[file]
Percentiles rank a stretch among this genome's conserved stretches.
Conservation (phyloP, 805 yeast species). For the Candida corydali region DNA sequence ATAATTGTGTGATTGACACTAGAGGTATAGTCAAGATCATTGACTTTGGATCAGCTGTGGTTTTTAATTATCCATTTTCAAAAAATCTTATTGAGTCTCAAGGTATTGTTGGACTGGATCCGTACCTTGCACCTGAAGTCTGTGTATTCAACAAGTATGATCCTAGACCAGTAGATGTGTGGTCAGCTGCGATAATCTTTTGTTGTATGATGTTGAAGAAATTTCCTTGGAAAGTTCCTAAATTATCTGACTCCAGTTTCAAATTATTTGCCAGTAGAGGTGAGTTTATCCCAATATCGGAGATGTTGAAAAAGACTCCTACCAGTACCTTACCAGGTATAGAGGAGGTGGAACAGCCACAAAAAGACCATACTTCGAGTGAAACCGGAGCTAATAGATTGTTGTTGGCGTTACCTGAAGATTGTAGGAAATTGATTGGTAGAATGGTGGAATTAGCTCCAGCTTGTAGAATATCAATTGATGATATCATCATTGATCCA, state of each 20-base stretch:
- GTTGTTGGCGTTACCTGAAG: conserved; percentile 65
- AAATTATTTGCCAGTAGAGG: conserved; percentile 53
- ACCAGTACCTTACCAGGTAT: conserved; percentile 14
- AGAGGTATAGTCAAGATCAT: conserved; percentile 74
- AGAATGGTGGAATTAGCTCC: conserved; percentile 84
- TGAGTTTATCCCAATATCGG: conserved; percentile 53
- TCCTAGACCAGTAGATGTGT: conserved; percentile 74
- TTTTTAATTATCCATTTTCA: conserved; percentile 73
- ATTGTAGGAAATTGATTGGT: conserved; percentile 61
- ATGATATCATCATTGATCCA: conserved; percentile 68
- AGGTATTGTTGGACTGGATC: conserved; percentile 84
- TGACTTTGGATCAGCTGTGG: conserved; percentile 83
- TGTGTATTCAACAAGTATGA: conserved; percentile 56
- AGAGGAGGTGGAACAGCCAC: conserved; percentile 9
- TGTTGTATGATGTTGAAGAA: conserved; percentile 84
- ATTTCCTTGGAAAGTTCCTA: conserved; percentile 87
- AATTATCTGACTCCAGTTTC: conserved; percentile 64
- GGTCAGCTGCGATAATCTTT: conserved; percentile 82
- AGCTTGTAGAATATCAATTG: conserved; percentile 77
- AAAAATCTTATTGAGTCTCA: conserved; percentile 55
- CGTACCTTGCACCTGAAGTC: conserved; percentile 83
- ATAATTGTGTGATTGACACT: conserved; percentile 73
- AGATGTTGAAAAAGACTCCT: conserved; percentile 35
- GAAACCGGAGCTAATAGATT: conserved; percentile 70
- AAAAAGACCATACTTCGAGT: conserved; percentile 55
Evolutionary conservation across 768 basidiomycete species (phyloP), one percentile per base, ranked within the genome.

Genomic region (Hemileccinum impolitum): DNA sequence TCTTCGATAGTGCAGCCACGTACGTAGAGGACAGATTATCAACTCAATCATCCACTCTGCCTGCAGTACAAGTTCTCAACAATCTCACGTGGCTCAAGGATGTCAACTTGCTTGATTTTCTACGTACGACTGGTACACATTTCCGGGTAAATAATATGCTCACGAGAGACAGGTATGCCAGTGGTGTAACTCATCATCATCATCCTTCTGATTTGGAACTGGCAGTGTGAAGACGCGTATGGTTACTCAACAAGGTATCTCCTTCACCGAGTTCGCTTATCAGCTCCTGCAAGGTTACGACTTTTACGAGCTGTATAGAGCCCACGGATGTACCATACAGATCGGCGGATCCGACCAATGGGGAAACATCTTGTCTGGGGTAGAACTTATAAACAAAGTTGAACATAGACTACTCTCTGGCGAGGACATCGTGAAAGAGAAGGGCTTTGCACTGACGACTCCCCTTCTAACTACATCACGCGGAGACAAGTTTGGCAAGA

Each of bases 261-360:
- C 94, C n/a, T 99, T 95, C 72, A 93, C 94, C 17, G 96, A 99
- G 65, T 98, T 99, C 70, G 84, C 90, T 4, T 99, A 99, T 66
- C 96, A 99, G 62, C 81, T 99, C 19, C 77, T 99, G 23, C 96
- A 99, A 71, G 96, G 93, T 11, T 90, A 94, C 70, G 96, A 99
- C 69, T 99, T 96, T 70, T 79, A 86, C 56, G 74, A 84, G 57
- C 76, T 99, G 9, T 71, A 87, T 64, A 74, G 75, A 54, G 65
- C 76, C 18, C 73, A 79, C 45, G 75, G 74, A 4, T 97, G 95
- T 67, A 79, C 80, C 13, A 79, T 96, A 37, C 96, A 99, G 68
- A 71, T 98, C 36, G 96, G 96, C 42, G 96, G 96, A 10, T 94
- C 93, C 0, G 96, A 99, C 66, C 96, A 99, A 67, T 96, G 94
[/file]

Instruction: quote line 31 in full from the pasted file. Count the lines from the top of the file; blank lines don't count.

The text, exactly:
- C 94, C n/a, T 99, T 95, C 72, A 93, C 94, C 17, G 96, A 99